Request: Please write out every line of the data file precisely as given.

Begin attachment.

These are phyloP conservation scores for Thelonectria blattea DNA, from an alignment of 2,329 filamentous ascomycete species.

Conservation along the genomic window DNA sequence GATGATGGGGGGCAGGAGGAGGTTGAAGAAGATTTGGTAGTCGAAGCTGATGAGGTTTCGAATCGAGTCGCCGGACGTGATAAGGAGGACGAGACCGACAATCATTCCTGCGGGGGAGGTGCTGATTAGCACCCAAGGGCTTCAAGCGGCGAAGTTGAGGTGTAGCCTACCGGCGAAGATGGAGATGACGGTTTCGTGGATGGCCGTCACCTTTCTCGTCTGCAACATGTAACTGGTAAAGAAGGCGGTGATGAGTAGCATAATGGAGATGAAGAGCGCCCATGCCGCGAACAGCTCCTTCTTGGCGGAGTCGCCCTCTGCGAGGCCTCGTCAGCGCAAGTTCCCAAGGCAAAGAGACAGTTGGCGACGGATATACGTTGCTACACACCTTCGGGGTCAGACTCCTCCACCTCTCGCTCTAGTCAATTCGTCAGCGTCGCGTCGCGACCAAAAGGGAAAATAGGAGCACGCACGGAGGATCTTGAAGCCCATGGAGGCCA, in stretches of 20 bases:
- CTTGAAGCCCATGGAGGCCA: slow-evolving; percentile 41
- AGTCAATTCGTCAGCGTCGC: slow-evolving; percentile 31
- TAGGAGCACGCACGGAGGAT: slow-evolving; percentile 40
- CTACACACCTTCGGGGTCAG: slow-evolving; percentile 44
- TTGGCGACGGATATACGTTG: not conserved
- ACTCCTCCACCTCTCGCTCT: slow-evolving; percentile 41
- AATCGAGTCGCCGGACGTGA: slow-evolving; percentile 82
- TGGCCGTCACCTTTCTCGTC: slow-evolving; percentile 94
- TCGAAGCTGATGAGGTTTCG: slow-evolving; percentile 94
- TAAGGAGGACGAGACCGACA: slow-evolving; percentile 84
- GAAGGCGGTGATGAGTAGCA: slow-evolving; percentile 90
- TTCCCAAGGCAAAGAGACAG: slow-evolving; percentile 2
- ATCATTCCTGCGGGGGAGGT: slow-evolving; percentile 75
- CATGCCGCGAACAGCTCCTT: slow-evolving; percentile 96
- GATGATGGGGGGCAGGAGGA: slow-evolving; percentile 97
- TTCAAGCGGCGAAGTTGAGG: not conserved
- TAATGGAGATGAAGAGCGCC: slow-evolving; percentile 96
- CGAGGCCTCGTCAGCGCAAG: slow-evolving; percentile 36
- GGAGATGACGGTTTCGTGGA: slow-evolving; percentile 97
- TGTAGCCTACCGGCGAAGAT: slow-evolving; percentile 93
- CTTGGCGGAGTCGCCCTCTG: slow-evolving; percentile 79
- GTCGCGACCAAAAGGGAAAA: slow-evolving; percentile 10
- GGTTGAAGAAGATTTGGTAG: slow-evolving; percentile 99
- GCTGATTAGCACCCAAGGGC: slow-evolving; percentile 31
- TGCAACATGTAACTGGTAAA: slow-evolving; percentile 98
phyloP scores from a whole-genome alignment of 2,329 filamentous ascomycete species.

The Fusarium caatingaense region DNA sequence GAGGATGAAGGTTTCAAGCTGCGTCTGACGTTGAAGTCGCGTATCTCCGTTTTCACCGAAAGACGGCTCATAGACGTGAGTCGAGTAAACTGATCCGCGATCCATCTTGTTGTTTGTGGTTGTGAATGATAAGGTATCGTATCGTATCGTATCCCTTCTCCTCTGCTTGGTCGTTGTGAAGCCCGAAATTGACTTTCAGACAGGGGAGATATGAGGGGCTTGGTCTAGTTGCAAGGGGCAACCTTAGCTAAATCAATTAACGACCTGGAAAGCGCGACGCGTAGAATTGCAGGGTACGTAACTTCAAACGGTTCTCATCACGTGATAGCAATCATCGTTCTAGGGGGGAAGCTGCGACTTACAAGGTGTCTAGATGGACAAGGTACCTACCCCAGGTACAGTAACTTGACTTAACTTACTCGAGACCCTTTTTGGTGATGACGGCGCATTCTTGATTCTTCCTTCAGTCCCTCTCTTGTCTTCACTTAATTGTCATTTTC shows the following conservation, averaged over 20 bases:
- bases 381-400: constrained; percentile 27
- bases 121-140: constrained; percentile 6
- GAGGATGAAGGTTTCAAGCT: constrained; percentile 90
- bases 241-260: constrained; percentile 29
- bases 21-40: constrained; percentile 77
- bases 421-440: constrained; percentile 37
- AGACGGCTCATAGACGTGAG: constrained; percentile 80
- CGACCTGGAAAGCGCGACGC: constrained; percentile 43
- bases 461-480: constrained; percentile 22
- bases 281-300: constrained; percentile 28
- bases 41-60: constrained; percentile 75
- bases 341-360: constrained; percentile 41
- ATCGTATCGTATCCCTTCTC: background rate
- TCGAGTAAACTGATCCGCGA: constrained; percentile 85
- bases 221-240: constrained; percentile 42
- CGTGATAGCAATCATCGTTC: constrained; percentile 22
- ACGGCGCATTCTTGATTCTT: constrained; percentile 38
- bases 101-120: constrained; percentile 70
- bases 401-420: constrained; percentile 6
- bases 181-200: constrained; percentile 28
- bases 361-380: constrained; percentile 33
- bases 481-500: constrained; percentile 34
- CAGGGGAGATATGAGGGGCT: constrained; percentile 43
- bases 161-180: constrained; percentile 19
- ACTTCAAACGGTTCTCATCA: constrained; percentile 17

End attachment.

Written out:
These are phyloP conservation scores for Thelonectria blattea DNA, from an alignment of 2,329 filamentous ascomycete species.

Conservation along the genomic window DNA sequence GATGATGGGGGGCAGGAGGAGGTTGAAGAAGATTTGGTAGTCGAAGCTGATGAGGTTTCGAATCGAGTCGCCGGACGTGATAAGGAGGACGAGACCGACAATCATTCCTGCGGGGGAGGTGCTGATTAGCACCCAAGGGCTTCAAGCGGCGAAGTTGAGGTGTAGCCTACCGGCGAAGATGGAGATGACGGTTTCGTGGATGGCCGTCACCTTTCTCGTCTGCAACATGTAACTGGTAAAGAAGGCGGTGATGAGTAGCATAATGGAGATGAAGAGCGCCCATGCCGCGAACAGCTCCTTCTTGGCGGAGTCGCCCTCTGCGAGGCCTCGTCAGCGCAAGTTCCCAAGGCAAAGAGACAGTTGGCGACGGATATACGTTGCTACACACCTTCGGGGTCAGACTCCTCCACCTCTCGCTCTAGTCAATTCGTCAGCGTCGCGTCGCGACCAAAAGGGAAAATAGGAGCACGCACGGAGGATCTTGAAGCCCATGGAGGCCA, in stretches of 20 bases:
- CTTGAAGCCCATGGAGGCCA: slow-evolving; percentile 41
- AGTCAATTCGTCAGCGTCGC: slow-evolving; percentile 31
- TAGGAGCACGCACGGAGGAT: slow-evolving; percentile 40
- CTACACACCTTCGGGGTCAG: slow-evolving; percentile 44
- TTGGCGACGGATATACGTTG: not conserved
- ACTCCTCCACCTCTCGCTCT: slow-evolving; percentile 41
- AATCGAGTCGCCGGACGTGA: slow-evolving; percentile 82
- TGGCCGTCACCTTTCTCGTC: slow-evolving; percentile 94
- TCGAAGCTGATGAGGTTTCG: slow-evolving; percentile 94
- TAAGGAGGACGAGACCGACA: slow-evolving; percentile 84
- GAAGGCGGTGATGAGTAGCA: slow-evolving; percentile 90
- TTCCCAAGGCAAAGAGACAG: slow-evolving; percentile 2
- ATCATTCCTGCGGGGGAGGT: slow-evolving; percentile 75
- CATGCCGCGAACAGCTCCTT: slow-evolving; percentile 96
- GATGATGGGGGGCAGGAGGA: slow-evolving; percentile 97
- TTCAAGCGGCGAAGTTGAGG: not conserved
- TAATGGAGATGAAGAGCGCC: slow-evolving; percentile 96
- CGAGGCCTCGTCAGCGCAAG: slow-evolving; percentile 36
- GGAGATGACGGTTTCGTGGA: slow-evolving; percentile 97
- TGTAGCCTACCGGCGAAGAT: slow-evolving; percentile 93
- CTTGGCGGAGTCGCCCTCTG: slow-evolving; percentile 79
- GTCGCGACCAAAAGGGAAAA: slow-evolving; percentile 10
- GGTTGAAGAAGATTTGGTAG: slow-evolving; percentile 99
- GCTGATTAGCACCCAAGGGC: slow-evolving; percentile 31
- TGCAACATGTAACTGGTAAA: slow-evolving; percentile 98
phyloP scores from a whole-genome alignment of 2,329 filamentous ascomycete species.

The Fusarium caatingaense region DNA sequence GAGGATGAAGGTTTCAAGCTGCGTCTGACGTTGAAGTCGCGTATCTCCGTTTTCACCGAAAGACGGCTCATAGACGTGAGTCGAGTAAACTGATCCGCGATCCATCTTGTTGTTTGTGGTTGTGAATGATAAGGTATCGTATCGTATCGTATCCCTTCTCCTCTGCTTGGTCGTTGTGAAGCCCGAAATTGACTTTCAGACAGGGGAGATATGAGGGGCTTGGTCTAGTTGCAAGGGGCAACCTTAGCTAAATCAATTAACGACCTGGAAAGCGCGACGCGTAGAATTGCAGGGTACGTAACTTCAAACGGTTCTCATCACGTGATAGCAATCATCGTTCTAGGGGGGAAGCTGCGACTTACAAGGTGTCTAGATGGACAAGGTACCTACCCCAGGTACAGTAACTTGACTTAACTTACTCGAGACCCTTTTTGGTGATGACGGCGCATTCTTGATTCTTCCTTCAGTCCCTCTCTTGTCTTCACTTAATTGTCATTTTC shows the following conservation, averaged over 20 bases:
- bases 381-400: constrained; percentile 27
- bases 121-140: constrained; percentile 6
- GAGGATGAAGGTTTCAAGCT: constrained; percentile 90
- bases 241-260: constrained; percentile 29
- bases 21-40: constrained; percentile 77
- bases 421-440: constrained; percentile 37
- AGACGGCTCATAGACGTGAG: constrained; percentile 80
- CGACCTGGAAAGCGCGACGC: constrained; percentile 43
- bases 461-480: constrained; percentile 22
- bases 281-300: constrained; percentile 28
- bases 41-60: constrained; percentile 75
- bases 341-360: constrained; percentile 41
- ATCGTATCGTATCCCTTCTC: background rate
- TCGAGTAAACTGATCCGCGA: constrained; percentile 85
- bases 221-240: constrained; percentile 42
- CGTGATAGCAATCATCGTTC: constrained; percentile 22
- ACGGCGCATTCTTGATTCTT: constrained; percentile 38
- bases 101-120: constrained; percentile 70
- bases 401-420: constrained; percentile 6
- bases 181-200: constrained; percentile 28
- bases 361-380: constrained; percentile 33
- bases 481-500: constrained; percentile 34
- CAGGGGAGATATGAGGGGCT: constrained; percentile 43
- bases 161-180: constrained; percentile 19
- ACTTCAAACGGTTCTCATCA: constrained; percentile 17